Brief Guide to Persuasion from Power of Persuasion|
Feb 6, 2006, 9:04p
OK, so the Book Notes I posted yesterday were way too long, so long that I can't even keep track of all the things I should be doing differently after reading that book. So, here's the concise version for those who didn't get through the previous long-winded post.
1) Use the contrast principle and anchoring
- e.g. TV on sale from $700 for a limited time for $300
2) Use the reciprocity rule
- e.g. give someone something, such as your time, and they'll feel compelled to pay you back even if they don't consciously want to
3) Use social proof
- "Nothing draws a crowd like a crowd" - Barnum
4) Make acquisition difficult to make people want it
- e.g. kids want to play with the toy that's out of reach
5) Use guilt and shame
- Catholic Church is the best at this
6) Limit the number of choices to increase satisfaction
- e.g. selling 6 flavors leads to more sales with happier customers than selling 24 flavors
7) Encourage psychological ownership
- e.g. 30-day money-back guarantee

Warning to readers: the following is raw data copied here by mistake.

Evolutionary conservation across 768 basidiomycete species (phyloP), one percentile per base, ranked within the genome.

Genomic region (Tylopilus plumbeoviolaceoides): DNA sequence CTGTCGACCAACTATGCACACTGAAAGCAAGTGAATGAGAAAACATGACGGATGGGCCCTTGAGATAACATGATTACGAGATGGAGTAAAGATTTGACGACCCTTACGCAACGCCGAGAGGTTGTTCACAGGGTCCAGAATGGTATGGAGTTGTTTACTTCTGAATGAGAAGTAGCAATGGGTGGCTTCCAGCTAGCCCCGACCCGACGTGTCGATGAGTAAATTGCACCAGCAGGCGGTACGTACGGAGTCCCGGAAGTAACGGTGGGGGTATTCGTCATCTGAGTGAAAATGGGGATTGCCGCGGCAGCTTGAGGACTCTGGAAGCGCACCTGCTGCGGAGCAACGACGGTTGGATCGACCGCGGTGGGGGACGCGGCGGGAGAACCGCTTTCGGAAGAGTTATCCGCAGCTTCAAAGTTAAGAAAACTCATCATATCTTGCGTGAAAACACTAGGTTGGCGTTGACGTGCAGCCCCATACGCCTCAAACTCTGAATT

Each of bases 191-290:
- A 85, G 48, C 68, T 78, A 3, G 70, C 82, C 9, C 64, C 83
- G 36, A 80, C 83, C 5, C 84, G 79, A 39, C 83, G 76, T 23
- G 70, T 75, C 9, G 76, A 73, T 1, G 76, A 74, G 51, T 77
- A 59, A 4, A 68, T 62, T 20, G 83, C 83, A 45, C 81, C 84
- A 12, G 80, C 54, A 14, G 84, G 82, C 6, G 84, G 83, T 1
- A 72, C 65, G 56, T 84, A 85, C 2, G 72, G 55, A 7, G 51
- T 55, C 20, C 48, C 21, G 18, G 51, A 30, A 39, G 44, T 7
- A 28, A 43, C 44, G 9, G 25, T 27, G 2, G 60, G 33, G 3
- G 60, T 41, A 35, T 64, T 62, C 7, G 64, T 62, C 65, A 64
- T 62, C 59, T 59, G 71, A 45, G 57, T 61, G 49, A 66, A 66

8) Appreciate the people around you
- "The deepest principle in human nature is the craving to be appreciated" - James
9) Appear honest, likable, and authoritative
10) Separate gains, even small ones from large losses
- e.g. the "you've saved $X" at the bottom of Safeway receipts
11) Consolidate losses, esp. into larger gains
- e.g. "would you like to donate $3 to the election fund" when paying your taxes
12) Appeal to risk-taking for losses, safety for gains
* Avoid questions answerable with "No"
* Use justifications, esp. those starting with "because"
* Use "it's for a good cause" and "even a penny would help"
* Ask for highest price just shy of the JND ("just noticeable difference"), which is usually 5% in prices
* Never exceed the reference price (e.g. a pricing strategy of $1.29 + 10% if pay with credit is less attractive than $1.39 - 10% discount if pay with cash)
Read comments (1) - Comment
« Book Notes: The Power of Persuasion by Robert Levine
Building a Dream Machine »
- Feb 7, 2006, 7:20a
Interestingly, from this more concise version I realize that the main focus of the persuasion in the book is persuasion in sales. I hadn't realized that from your previous post. I wouldn't be as interested in learning about sales tactics, but I bet it would be useful in a) being a smarter consumer and b) applying those methods of persuasion to other aspects of life and business. So, I'm still going to add it to my reading list.